Rapid destruction of Trump's electoral base seems unlikely, given that many Republican voters either do not believe Trump instigated the unrest or are happy about it. On the other hand, the overt dislike of Trump from corporate America may give some thought. The National Manufacturers Association, a large business lobby, has already called for the president's resignation, and leading social media companies have banned him from using their platforms. While elected Republicans cannot afford to lose their electoral base, they also cannot afford to lose corporate America.
Moreover, Trump has been stripped of his Twitter voice, so his power over his electoral base is in question. Given that Republicans lost the House, Senate, and White House in one presidential term, Republican politicians may now wonder what good he has done for their party.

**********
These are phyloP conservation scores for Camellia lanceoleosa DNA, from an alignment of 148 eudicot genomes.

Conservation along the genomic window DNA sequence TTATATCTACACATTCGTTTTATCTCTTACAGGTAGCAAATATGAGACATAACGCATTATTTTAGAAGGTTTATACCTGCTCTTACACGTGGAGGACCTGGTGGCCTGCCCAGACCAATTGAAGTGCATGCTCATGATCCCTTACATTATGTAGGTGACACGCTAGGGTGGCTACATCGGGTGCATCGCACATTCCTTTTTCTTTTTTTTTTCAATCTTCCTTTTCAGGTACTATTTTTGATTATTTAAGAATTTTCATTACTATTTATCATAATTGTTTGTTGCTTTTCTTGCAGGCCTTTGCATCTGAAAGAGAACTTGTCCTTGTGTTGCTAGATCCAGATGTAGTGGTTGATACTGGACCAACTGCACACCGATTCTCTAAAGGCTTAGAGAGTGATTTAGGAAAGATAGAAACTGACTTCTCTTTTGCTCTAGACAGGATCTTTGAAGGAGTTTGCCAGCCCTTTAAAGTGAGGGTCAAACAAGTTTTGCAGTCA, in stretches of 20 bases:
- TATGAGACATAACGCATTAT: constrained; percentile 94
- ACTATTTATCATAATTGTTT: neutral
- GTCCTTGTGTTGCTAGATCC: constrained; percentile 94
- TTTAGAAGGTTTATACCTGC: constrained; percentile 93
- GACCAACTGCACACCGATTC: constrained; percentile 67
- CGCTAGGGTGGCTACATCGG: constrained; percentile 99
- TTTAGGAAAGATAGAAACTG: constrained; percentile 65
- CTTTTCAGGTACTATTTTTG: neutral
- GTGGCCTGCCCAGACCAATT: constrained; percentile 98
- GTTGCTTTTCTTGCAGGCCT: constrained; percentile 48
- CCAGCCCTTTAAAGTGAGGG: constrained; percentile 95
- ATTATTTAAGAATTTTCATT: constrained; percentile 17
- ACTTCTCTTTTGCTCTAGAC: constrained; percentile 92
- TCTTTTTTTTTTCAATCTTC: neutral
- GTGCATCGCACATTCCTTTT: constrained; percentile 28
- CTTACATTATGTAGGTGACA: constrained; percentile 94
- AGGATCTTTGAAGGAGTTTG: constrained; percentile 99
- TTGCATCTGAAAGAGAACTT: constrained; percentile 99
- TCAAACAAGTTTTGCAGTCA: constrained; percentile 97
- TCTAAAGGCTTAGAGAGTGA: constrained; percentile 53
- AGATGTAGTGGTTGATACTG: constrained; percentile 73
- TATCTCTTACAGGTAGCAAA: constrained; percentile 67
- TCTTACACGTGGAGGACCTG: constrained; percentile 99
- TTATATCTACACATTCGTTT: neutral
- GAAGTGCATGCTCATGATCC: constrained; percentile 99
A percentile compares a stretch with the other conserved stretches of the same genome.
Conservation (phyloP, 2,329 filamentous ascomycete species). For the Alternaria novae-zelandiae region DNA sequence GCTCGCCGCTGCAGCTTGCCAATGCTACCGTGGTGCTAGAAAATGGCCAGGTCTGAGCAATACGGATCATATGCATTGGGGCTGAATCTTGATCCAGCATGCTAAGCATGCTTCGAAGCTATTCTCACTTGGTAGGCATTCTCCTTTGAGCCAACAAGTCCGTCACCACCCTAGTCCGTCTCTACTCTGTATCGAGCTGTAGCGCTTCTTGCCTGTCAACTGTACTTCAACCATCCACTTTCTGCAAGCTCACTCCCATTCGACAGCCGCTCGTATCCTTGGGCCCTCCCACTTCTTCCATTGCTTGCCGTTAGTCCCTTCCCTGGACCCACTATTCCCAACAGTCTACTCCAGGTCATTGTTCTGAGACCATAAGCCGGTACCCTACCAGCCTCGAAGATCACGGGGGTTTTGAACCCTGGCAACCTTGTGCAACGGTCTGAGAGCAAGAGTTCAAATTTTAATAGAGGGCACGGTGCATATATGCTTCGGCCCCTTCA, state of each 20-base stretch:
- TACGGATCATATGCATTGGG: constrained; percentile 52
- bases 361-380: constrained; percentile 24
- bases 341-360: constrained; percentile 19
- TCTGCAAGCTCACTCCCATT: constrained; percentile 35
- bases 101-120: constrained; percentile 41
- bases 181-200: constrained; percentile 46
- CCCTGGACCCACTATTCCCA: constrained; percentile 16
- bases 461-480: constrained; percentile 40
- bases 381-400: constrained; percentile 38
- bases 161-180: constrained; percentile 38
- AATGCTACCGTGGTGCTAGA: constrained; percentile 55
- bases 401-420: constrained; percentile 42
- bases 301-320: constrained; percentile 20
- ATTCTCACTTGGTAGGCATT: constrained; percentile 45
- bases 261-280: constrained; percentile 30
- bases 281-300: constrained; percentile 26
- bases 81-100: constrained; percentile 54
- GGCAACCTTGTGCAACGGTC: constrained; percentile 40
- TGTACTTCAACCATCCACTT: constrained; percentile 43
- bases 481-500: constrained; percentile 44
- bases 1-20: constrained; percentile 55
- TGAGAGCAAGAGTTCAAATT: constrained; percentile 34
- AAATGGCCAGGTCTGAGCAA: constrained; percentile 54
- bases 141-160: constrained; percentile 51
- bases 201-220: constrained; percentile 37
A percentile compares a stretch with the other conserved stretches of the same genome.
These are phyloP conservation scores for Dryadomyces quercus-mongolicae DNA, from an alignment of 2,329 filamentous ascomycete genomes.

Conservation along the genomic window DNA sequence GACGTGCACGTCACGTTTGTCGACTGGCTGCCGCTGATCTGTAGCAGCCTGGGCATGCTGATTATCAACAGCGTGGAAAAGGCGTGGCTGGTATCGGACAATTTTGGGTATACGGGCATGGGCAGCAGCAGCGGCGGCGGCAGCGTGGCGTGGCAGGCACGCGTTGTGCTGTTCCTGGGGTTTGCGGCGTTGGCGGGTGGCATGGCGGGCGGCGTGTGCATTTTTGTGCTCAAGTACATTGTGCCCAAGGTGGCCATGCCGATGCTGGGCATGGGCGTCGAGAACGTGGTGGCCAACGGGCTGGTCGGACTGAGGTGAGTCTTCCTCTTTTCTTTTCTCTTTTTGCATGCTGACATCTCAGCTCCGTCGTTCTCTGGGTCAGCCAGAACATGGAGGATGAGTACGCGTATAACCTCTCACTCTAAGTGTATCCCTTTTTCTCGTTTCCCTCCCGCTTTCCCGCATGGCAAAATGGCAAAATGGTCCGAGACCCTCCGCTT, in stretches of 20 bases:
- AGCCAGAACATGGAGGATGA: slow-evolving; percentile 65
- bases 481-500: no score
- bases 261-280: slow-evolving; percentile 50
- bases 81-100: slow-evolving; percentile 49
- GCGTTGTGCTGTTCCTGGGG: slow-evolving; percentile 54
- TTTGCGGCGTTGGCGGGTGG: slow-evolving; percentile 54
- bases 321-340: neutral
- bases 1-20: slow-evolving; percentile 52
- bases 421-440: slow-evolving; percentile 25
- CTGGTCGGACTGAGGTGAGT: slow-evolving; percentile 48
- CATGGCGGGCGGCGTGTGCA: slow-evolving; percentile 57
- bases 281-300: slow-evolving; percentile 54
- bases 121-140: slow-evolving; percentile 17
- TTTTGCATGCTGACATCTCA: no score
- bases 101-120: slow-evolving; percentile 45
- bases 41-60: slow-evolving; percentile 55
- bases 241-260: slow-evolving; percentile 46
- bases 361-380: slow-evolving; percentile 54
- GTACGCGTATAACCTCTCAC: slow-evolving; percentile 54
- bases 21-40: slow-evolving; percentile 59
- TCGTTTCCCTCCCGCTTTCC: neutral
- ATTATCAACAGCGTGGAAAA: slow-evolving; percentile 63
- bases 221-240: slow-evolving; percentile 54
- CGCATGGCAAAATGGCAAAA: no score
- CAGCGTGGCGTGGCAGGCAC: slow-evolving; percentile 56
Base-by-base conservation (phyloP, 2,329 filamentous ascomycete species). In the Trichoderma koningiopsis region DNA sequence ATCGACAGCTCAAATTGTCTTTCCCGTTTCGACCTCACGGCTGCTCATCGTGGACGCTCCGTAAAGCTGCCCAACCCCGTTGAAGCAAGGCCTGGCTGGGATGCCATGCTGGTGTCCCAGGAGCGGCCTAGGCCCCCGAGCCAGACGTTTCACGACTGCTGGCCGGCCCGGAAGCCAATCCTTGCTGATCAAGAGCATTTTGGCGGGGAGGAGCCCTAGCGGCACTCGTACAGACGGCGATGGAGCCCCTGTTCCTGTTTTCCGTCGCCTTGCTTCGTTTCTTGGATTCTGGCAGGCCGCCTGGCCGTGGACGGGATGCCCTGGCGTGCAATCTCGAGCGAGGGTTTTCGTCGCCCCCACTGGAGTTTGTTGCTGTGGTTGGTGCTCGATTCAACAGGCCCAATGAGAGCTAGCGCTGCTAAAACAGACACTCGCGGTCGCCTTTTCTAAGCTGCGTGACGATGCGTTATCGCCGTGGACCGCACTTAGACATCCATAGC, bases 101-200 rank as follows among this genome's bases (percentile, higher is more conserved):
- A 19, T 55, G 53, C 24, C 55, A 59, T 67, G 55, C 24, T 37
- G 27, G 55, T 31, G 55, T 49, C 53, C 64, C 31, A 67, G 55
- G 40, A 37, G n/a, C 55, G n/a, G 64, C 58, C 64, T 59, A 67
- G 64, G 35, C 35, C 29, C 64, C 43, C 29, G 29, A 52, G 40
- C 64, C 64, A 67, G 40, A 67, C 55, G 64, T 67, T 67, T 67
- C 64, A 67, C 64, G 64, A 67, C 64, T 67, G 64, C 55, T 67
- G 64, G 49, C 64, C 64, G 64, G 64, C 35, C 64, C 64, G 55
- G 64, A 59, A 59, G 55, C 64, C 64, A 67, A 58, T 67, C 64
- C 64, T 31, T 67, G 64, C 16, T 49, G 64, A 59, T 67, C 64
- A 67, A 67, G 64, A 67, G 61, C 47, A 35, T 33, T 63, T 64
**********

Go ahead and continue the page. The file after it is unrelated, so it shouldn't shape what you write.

Yet Democrats are deceived if they think the enormity of recent events will bring them enough Republican votes against Trump in the Senate. Republicans who fear primaries may simply say Trump did not offer bribes or voiced explicit threats during his January 2 teleconference. They could also point out that Trump did not openly call for violence on January 6, and that he could not have foreseen that the Capitol police would not do their job. These sorts of statements may be purely formal and out of context, but they could at least provide cover for Republican voters who at least disapprove of political violence and are struggling to rationalize their long-standing support for Trump.